High doses of corticosteroids can help diminish the amount of antisperm antibodies, and restore male fertility temporarily, thereby increasing the chances of pregnancy during a particular time frame.

Corticosteroids are a type of hormones produced in the suprarenal glands, and have an anti-inflammatory and immunosuppressive effect.

Nevertheless, their effectiveness has not been proven in all patients. Additionally, high doses of corticosteroids can have several side effects, including cardiovascular risks.

Sperm washing & IUI

In case a man has to turn to assisted conception to have a baby, a sperm washing before Artificial Insemination (AI) or In Vitro Fertilization (IVF) helps to diminish the number of ASA in the sperm sample.

A sperm washing, however, has two main drawbacks: 1) it is not 100% effective due to high affinity between ASA and sperm antigens; and 2) it affects sperm motility.

As for AI, these patients may be referred to any of the following types, based on the location of the ASA:

Intrauterine Insemination (IUI)
Antisperm antibodies are present in the cervical mucus. So, given that IUI places the sperm directly into the uterus, it helps to overcome the cervical barrier.
Intratubal Insemination (ITI)
Used when antisperm antibodies are located in the semen due to damage to the blood-testis barrier. For this reason, it is necessary to place the sperms closer to the egg in order for it to be able to hit it. This type of AI is falling into disuse nowadays, though.

Artificial insemination is an effective technique to achieve pregnancy. Unfortunately, when antisperm antibodies are found in the head of sperm, fertilization is unlikely. Conversely, this would not happen if ASA are located in the tail.

Although turning to IVF is another option, the pregnancy rates do not increase, since identifying the sperms that are free of ASA and able fertilize the egg is not possible.

FAQs from users

Can vasectomy reversal induce the production of antisperm antibodies?

By Zaira Salvador BSc, MSc (embryologist).

In fact, this is a common cause leading to the appearance of antisperm antibodies (ASA) in the semen. Whilst the vasa deferentia were sealed after a vasectomy, pressure caused by sperm can cause the blood-testis barrier to break down. As a result, sperms are exposed to the immune system, leading to the production of ASA:

What kills sperm in the female body?

By Zaira Salvador BSc, MSc (embryologist).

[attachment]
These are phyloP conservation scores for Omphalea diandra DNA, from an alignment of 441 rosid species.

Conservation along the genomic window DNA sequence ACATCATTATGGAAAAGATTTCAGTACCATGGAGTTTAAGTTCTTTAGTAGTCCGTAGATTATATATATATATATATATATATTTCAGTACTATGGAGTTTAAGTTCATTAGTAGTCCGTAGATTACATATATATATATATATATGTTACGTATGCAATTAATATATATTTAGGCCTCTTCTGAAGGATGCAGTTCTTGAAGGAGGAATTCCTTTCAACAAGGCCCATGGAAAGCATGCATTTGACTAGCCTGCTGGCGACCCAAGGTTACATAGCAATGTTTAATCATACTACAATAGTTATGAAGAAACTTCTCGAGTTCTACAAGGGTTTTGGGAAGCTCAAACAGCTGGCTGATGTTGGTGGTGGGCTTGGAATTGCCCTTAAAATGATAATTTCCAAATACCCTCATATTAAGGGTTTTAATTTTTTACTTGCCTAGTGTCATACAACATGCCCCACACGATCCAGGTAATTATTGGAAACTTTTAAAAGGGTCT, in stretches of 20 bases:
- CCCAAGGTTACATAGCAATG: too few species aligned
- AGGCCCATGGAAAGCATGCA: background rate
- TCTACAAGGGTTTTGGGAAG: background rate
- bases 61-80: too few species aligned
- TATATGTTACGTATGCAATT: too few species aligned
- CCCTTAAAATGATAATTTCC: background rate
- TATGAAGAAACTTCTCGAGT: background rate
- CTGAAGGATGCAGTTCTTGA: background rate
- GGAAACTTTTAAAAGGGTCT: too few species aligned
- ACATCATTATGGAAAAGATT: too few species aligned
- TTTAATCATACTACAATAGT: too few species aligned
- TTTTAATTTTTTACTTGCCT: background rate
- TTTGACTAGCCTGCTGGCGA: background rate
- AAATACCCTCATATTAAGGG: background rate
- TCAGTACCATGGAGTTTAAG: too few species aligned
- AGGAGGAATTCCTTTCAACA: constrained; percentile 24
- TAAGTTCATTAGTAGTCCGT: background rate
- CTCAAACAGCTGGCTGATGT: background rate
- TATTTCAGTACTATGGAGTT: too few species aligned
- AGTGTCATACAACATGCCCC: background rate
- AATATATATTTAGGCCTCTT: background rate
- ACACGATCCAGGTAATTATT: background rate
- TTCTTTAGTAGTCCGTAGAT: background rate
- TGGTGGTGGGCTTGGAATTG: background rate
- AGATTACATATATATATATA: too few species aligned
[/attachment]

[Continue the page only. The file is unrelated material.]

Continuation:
Women can also produce antisperm antibodies that kill sperm right after having unprotected sexual intercourse. The cause are infections of the reproductive tract. It should be noted that, in order to diagnose this type of immune infertility, a series of diagnostic tests to evaluate the cervical mucus are required.

If the result of a SpermMar test is above 50%, does it mean I have antisperm antibodies?

By Zaira Salvador BSc, MSc (embryologist).

This result indicates that half the sperm present in the ejaculate are agglutinated, that is, adhered to the latex particles. In other words, the answer is yes: there are antisperm antibodies.

Suggested for you

Throughout this post, we have made several references to Intrauterine Insemination (IUI) being the most adequate technique for patients with ASA. To learn more, we recommend that you click here: What Is Artificial Insemination (AI)? – Process, Cost & Types.

There exist two types of immune infertility aside from antisperm antibodies. To learn more about this, read: What Is Immune Infertility? – Treatment & Pregnancy Options.

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References

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Jones WR: Immunological aspects of infertility. In Immunology of Human Reproduction, Edited by JS Scott, WR Jones. London, Academic Press, 1976, p. 3.

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Kvist U, Björndahl L. (2002) 6. Antisperm antibodies, In: ESHRE Monographs: Manual on Basic Semen Analysis. Oxford: Oxford University Press.

Mazumdar S, Levine AS. Antisperm antibodies: etiology, pathogenesis, diagnosis and treatment. Fertil Steril 1998; 70: 799–810.

Price RJ, Boettcher B: The presence of complement in human cervical mucus and its possible relevance to infertility in women with complement-dependent sperm-immobilizing antibodies. Fertil Steril 32:61, 19.

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Authors and contributors

 Zaira Salvador
BSc, MSc
Embryologist
Bachelor's Degree in Biotechnology from the Polytechnic University of Valencia (UPV). Embryologist specializing in Assisted Procreation, with a Master's Degree in Biotechnology of Human Assisted Reproduction from the University of Valencia (UV) and the Valencian Infertility Institute (IVI). More information
License: 3185-CV